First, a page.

While it is true that the late 19th century was a time when women received more freedom and rights, it was also a period of great scientific innovations. As mentioned earlier, the late 19th century introduced the theory of evolution and germ theory. There were also innovations in chemistry, industry, engineering, and other fields (Williams, 2022). These innovations led to theological modernism as the religious community attempts to adapt their beliefs to the changing world. These then resulted in the establishment of Christian fundamentalism. Since the movement does not only oppose abortion but also evolution, geology, and other scientific topics; one cannot argue that fundamentalism’s sole purpose is to hinder women’s rights. Most fundamentalists, if not all, believe in the inerrancy of the Bible which may or may not align with certain political positions. Political parties can use fundamentalism as a tool for their agenda, however, the argument that this is its sole purpose may be lacking.

Impact of Christian Fundamentalism on the Abortion Debate

Since Christian fundamentalism holds a significant position in the debate, they have visible effects on the abortion debate. Their arguments and active efforts have created barriers that prevent states from amending abortion rights (Hensman, 2020). It is important to note that Christian fundamentalists are not the only pro-life advocates; Roman Catholic, Evangelical sects, and other religious and non-religious groups share this position. While they may have varying beliefs, their combined efforts allow for a strong position that is enough to prevent abrupt legal changes. There were also efforts to overturn current abortion laws through various cases that placed limitations on the procedure.

Overturning of Roe v. Wade

The conclusion of Roe v. Wade was one of the most significant decisions in the abortion debate . The case granted women more freedom regarding their right to abortion. However, Christian fundamentalists and other pro-life groups frowned upon the decision. These groups continued to oppose abortion through gradual efforts. Eventually, various cases led to conclusions that limited abortion access. This then resulted in the overturning of the Roe v. Wade decision in June 2022. The overturning will reverse the legislation on abortion and make the procedure unavailable in various states (Totenberg & Mccammon, 2022). Since the overturning will reverse the progress since the original decision in 1973, women’s rights advocates may see this event as a major hindrance to their cause.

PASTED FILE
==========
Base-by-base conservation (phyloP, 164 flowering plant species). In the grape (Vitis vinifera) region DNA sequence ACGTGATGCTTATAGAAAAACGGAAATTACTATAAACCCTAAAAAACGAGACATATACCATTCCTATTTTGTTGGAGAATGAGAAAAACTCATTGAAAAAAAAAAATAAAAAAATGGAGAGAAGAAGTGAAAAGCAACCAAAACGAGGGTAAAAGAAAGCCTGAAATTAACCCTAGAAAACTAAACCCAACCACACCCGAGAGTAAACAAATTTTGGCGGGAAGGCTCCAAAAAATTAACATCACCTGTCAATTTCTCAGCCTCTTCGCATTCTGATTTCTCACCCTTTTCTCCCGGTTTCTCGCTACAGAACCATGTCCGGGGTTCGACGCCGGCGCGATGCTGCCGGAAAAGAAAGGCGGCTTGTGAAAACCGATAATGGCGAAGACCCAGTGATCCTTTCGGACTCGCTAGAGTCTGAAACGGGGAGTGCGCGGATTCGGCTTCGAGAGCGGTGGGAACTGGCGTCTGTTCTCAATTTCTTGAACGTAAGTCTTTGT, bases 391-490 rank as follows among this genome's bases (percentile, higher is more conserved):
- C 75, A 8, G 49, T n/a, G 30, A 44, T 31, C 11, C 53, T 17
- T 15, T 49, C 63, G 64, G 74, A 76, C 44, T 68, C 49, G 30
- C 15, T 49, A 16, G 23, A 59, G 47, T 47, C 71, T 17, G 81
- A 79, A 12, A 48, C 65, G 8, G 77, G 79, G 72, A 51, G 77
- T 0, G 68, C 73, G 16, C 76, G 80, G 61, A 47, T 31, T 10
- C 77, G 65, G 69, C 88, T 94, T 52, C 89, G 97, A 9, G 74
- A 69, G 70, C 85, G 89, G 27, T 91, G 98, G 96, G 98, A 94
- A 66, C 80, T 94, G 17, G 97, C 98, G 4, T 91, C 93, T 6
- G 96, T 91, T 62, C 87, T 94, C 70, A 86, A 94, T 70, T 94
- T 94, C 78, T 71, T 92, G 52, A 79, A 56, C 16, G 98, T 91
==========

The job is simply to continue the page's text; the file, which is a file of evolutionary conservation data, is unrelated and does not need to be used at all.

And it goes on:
The overturning also showcased Christian beliefs regarding abortion, especially of fundamentalists. Various religious groups and figures stated their reactions to the new decision. Christian fundamentalists will perceive the overturning as a restoration of biblical values and a testament that abortion is an immoral act against god’s creation (Winter, 2022). Archbishop William E. Lori of the United States Conference of Catholic Bishops Committee on Pro-Life Activities stated that the church and its people prayed for the overturning of the original 1973 decision (cited in Dias, 2022). Margaret H. Hartshorn, chairman of the board of Heartbeat International, stated that the overturning is a way to build a new culture where women do not consider abortion (cited in Dias, 2022). These statements illustrate that Christians, especially fundamentalists, see the overturning as a victory. This was one of their goals since the 1973 decision and seeing it manifest may further strengthen their fundamentalist views, affecting not only the abortion debate but other topics as well. 


Christian fundamentalism is a movement that bases its beliefs on literal interpretations of the bible. On the topic of abortion, fundamentalism argues that it is a defiance of the “you shall not kill” commandment since a fetus is a human being with a soul. However, since the status of a fetus as a human being is another topic of debate, the basis for fundamentalist abortion views becomes questionable. This leads some individuals to suggest that there is a political agenda behind Christian fundamentalism to oppose women’s rights. Still, since fundamentalists are also active in other societal topics, such as education, a singular political agenda may not be plausible. Christian fundamentalists fight aggressively for their traditional beliefs, and while they may oppose women’s rights with regard to abortion, they do so in an attempt to preserve a culture that has importance to them.

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Dias, E. (2022). For Conservative Christians, the End of Roe Was a Spiritual Victory. The New York Times. Available at . Accessed: August 4, 2022.

Green, S. (2022). Religious Beliefs Give Strength to the Anti-Abortion Movement–But Not All Religions Agree. The Conversation. Available at Accessed: August 4, 2022.

Hensman, R. (2020). Christianity and Abortion Rights. Feminist Dissent, pp. 155-182. Available at Accessed: August 4, 2022.

Hoffmann, J. & Johnson, S. (2005). Attitudes Toward Abortion Among Religious Traditions in the United States: Change or Continuity. Sociology of Religion, vol 66(2). Available at . Accessed: August 4, 2022.

Sandeen E. & Melton, J. (2022). Christian Fundamentalism. Encyclopedia Britannica. Available at Accessed: August 4, 2022.

Totenberg, N. & Mccammon, S. (2022). Supreme Court Overturns Roe v. Wade, Ending Right to Abortion Upheld for Decades. NPR. Available at Accessed: August 4, 2022.

Williams, P. (2022). History of Science. Encyclopedia Britannica. Available at Accessed: August 7, 2022.